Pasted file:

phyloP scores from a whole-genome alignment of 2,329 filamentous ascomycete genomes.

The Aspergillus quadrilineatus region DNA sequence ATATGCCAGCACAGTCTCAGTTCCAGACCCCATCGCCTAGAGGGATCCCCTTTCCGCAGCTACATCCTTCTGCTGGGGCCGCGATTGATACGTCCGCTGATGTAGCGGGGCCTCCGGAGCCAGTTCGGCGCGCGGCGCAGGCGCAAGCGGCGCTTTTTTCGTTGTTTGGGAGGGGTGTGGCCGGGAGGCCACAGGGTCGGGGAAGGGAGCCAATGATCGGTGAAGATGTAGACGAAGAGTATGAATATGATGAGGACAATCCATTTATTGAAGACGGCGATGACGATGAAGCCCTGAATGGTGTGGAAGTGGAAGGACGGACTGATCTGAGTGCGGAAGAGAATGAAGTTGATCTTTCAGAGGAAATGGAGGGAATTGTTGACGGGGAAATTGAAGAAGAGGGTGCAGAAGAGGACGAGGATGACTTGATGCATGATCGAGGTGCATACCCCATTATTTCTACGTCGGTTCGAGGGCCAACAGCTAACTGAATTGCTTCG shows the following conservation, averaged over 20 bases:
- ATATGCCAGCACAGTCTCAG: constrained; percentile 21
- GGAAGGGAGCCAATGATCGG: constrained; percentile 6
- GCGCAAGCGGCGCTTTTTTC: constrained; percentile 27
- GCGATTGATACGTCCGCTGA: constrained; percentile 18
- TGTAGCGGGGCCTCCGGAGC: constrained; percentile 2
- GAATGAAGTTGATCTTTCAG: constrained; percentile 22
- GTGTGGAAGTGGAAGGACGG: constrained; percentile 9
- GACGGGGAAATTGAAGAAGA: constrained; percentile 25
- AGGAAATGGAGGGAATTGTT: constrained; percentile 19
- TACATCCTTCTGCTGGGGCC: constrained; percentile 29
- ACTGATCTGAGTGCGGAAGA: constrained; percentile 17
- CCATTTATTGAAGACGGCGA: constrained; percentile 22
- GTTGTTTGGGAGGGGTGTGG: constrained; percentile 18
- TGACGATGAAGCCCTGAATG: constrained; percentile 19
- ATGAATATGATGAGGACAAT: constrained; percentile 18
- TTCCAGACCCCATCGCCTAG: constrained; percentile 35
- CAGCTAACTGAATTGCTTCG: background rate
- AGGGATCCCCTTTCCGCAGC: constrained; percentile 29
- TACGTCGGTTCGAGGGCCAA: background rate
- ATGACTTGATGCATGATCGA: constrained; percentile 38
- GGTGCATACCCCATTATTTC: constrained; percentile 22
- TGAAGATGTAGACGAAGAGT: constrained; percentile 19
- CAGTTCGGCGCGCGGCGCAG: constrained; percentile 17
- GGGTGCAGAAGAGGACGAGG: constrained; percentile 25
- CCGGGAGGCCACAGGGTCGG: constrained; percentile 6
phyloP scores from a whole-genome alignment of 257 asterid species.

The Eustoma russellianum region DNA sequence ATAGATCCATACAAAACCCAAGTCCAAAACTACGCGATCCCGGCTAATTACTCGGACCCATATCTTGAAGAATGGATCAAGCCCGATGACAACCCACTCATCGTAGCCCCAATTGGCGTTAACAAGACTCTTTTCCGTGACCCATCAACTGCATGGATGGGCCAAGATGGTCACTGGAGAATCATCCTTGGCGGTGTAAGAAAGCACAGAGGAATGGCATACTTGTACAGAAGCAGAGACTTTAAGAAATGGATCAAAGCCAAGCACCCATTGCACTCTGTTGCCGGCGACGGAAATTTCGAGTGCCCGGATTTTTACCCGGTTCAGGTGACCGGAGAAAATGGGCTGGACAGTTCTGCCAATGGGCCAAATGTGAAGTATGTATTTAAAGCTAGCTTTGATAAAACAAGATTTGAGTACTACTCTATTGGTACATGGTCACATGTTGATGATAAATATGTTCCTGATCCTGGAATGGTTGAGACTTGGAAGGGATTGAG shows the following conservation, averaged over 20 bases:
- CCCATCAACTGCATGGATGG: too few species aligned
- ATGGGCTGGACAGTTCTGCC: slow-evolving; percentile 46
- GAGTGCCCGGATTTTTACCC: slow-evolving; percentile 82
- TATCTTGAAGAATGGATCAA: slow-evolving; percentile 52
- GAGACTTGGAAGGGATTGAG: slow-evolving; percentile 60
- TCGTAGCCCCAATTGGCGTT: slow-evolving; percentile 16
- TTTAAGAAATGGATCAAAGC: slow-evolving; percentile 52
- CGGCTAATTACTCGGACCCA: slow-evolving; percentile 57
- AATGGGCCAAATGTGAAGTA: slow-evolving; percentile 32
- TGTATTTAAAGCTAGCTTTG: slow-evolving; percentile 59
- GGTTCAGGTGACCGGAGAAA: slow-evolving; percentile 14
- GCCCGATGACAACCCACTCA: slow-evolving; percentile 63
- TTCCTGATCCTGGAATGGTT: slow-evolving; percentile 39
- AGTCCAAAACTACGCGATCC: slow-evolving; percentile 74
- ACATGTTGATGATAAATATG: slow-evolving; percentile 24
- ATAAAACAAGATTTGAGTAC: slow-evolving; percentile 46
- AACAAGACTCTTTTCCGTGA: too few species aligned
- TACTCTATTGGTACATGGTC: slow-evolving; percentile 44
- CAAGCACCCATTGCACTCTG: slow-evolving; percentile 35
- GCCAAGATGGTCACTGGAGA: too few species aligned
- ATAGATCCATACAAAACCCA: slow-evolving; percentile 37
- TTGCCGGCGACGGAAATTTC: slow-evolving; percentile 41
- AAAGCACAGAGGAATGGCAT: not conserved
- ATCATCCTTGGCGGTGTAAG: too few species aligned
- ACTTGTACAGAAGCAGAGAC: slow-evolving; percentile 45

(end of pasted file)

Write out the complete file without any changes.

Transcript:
phyloP scores from a whole-genome alignment of 2,329 filamentous ascomycete genomes.

The Aspergillus quadrilineatus region DNA sequence ATATGCCAGCACAGTCTCAGTTCCAGACCCCATCGCCTAGAGGGATCCCCTTTCCGCAGCTACATCCTTCTGCTGGGGCCGCGATTGATACGTCCGCTGATGTAGCGGGGCCTCCGGAGCCAGTTCGGCGCGCGGCGCAGGCGCAAGCGGCGCTTTTTTCGTTGTTTGGGAGGGGTGTGGCCGGGAGGCCACAGGGTCGGGGAAGGGAGCCAATGATCGGTGAAGATGTAGACGAAGAGTATGAATATGATGAGGACAATCCATTTATTGAAGACGGCGATGACGATGAAGCCCTGAATGGTGTGGAAGTGGAAGGACGGACTGATCTGAGTGCGGAAGAGAATGAAGTTGATCTTTCAGAGGAAATGGAGGGAATTGTTGACGGGGAAATTGAAGAAGAGGGTGCAGAAGAGGACGAGGATGACTTGATGCATGATCGAGGTGCATACCCCATTATTTCTACGTCGGTTCGAGGGCCAACAGCTAACTGAATTGCTTCG shows the following conservation, averaged over 20 bases:
- ATATGCCAGCACAGTCTCAG: constrained; percentile 21
- GGAAGGGAGCCAATGATCGG: constrained; percentile 6
- GCGCAAGCGGCGCTTTTTTC: constrained; percentile 27
- GCGATTGATACGTCCGCTGA: constrained; percentile 18
- TGTAGCGGGGCCTCCGGAGC: constrained; percentile 2
- GAATGAAGTTGATCTTTCAG: constrained; percentile 22
- GTGTGGAAGTGGAAGGACGG: constrained; percentile 9
- GACGGGGAAATTGAAGAAGA: constrained; percentile 25
- AGGAAATGGAGGGAATTGTT: constrained; percentile 19
- TACATCCTTCTGCTGGGGCC: constrained; percentile 29
- ACTGATCTGAGTGCGGAAGA: constrained; percentile 17
- CCATTTATTGAAGACGGCGA: constrained; percentile 22
- GTTGTTTGGGAGGGGTGTGG: constrained; percentile 18
- TGACGATGAAGCCCTGAATG: constrained; percentile 19
- ATGAATATGATGAGGACAAT: constrained; percentile 18
- TTCCAGACCCCATCGCCTAG: constrained; percentile 35
- CAGCTAACTGAATTGCTTCG: background rate
- AGGGATCCCCTTTCCGCAGC: constrained; percentile 29
- TACGTCGGTTCGAGGGCCAA: background rate
- ATGACTTGATGCATGATCGA: constrained; percentile 38
- GGTGCATACCCCATTATTTC: constrained; percentile 22
- TGAAGATGTAGACGAAGAGT: constrained; percentile 19
- CAGTTCGGCGCGCGGCGCAG: constrained; percentile 17
- GGGTGCAGAAGAGGACGAGG: constrained; percentile 25
- CCGGGAGGCCACAGGGTCGG: constrained; percentile 6
phyloP scores from a whole-genome alignment of 257 asterid species.

The Eustoma russellianum region DNA sequence ATAGATCCATACAAAACCCAAGTCCAAAACTACGCGATCCCGGCTAATTACTCGGACCCATATCTTGAAGAATGGATCAAGCCCGATGACAACCCACTCATCGTAGCCCCAATTGGCGTTAACAAGACTCTTTTCCGTGACCCATCAACTGCATGGATGGGCCAAGATGGTCACTGGAGAATCATCCTTGGCGGTGTAAGAAAGCACAGAGGAATGGCATACTTGTACAGAAGCAGAGACTTTAAGAAATGGATCAAAGCCAAGCACCCATTGCACTCTGTTGCCGGCGACGGAAATTTCGAGTGCCCGGATTTTTACCCGGTTCAGGTGACCGGAGAAAATGGGCTGGACAGTTCTGCCAATGGGCCAAATGTGAAGTATGTATTTAAAGCTAGCTTTGATAAAACAAGATTTGAGTACTACTCTATTGGTACATGGTCACATGTTGATGATAAATATGTTCCTGATCCTGGAATGGTTGAGACTTGGAAGGGATTGAG shows the following conservation, averaged over 20 bases:
- CCCATCAACTGCATGGATGG: too few species aligned
- ATGGGCTGGACAGTTCTGCC: slow-evolving; percentile 46
- GAGTGCCCGGATTTTTACCC: slow-evolving; percentile 82
- TATCTTGAAGAATGGATCAA: slow-evolving; percentile 52
- GAGACTTGGAAGGGATTGAG: slow-evolving; percentile 60
- TCGTAGCCCCAATTGGCGTT: slow-evolving; percentile 16
- TTTAAGAAATGGATCAAAGC: slow-evolving; percentile 52
- CGGCTAATTACTCGGACCCA: slow-evolving; percentile 57
- AATGGGCCAAATGTGAAGTA: slow-evolving; percentile 32
- TGTATTTAAAGCTAGCTTTG: slow-evolving; percentile 59
- GGTTCAGGTGACCGGAGAAA: slow-evolving; percentile 14
- GCCCGATGACAACCCACTCA: slow-evolving; percentile 63
- TTCCTGATCCTGGAATGGTT: slow-evolving; percentile 39
- AGTCCAAAACTACGCGATCC: slow-evolving; percentile 74
- ACATGTTGATGATAAATATG: slow-evolving; percentile 24
- ATAAAACAAGATTTGAGTAC: slow-evolving; percentile 46
- AACAAGACTCTTTTCCGTGA: too few species aligned
- TACTCTATTGGTACATGGTC: slow-evolving; percentile 44
- CAAGCACCCATTGCACTCTG: slow-evolving; percentile 35
- GCCAAGATGGTCACTGGAGA: too few species aligned
- ATAGATCCATACAAAACCCA: slow-evolving; percentile 37
- TTGCCGGCGACGGAAATTTC: slow-evolving; percentile 41
- AAAGCACAGAGGAATGGCAT: not conserved
- ATCATCCTTGGCGGTGTAAG: too few species aligned
- ACTTGTACAGAAGCAGAGAC: slow-evolving; percentile 45